Thursday, 4 November 2010


Alan Johnson writes in the New Statesman on the matter of political parties 'dabbling' in the art of misinformation - ie, not being totally truthful. It is something that has been practised for ages as the next paragraph of this post shows.

On my post "More on the democratic deficit" one of the commenters quotes from FCO 30/1048 - relating to the UK's entry into what was then the Common Market, recently released under the 30 year rule:
After entry there would be a major responsibility on HMG and on all political parties not to exacerbate public concern by attributing unpopular measures or unfavourable economic developments to the remote and unmanageable workings of the Community.
Alan Johnson, like all politicians addressing their paymasters, demonstrates a naivity if he expects them to accept what they are told without question. He - and his political colleagues - would do well to heed the voices of dissent, which are growing by the day, in respect of the various aspects of our democratic deficit.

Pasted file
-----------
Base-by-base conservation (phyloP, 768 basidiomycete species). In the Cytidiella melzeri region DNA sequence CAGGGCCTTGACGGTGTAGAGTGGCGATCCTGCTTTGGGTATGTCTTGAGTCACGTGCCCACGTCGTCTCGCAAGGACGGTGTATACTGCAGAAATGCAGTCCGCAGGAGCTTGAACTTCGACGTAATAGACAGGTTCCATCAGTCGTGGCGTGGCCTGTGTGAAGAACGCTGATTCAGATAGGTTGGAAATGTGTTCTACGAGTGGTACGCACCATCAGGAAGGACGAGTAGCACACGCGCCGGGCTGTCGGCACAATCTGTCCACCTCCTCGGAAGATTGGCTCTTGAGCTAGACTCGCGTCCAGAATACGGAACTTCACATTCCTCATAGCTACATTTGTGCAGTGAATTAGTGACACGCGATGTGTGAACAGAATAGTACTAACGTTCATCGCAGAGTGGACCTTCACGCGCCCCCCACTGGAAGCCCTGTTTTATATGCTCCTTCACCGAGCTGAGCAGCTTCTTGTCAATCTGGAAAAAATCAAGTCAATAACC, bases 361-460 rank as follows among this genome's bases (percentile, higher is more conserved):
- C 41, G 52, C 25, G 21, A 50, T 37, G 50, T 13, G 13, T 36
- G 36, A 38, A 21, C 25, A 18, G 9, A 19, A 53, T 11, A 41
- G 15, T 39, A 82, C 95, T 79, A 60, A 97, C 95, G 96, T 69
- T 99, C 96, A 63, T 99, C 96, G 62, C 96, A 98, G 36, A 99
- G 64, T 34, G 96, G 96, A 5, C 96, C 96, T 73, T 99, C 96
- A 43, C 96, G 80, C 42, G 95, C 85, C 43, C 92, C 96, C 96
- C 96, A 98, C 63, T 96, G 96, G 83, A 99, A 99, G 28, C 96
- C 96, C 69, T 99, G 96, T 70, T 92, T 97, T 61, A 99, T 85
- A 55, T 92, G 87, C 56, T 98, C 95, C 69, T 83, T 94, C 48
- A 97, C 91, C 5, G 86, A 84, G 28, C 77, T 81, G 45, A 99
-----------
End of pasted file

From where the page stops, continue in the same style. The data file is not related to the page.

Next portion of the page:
Conservative Home have a post entitled "What can Tory councillors learn from the Tea Party Governors", on which I have commented "Never mind about Tory councillors - what lessons will the Tory party learn". It is a question that the Lib/Lab/Con would do well to heed, however all three of those parties demonstrate their ability to ignore what is under their noses, so it is logical to assume that nothing will happen.

The message that the Augean Stables - aka the cesspit that is the Houses of Commons and Lords - need cleansing becomes all to apparent with each passing day. It is entirely the choice of the inhabitants of those places whether it is carried out peacefully, or otherwise - but carried out it surely will.

As an aside and reverting to the subject of the UK's membership of the European Union - which FCO 30/148 was about - if ever there was an argument for our withdrawal it comes in a post by Ed West:
"There is much about French, German and Italian society and culture I love and would like to imitate, but I can learn from my neighbours without moving in with them and opening a joint bank account."

1 comment:

TomTom said...

You write as if our European neighbours are happy with their lot. Don't ask Germans - they are spitting blood and the British are complacent and passive when compared to German anger at the EU and the party system.

My personal bet is that the British will groan and submit in their usual depressive state, but that Germans will take their anger to the streets like the French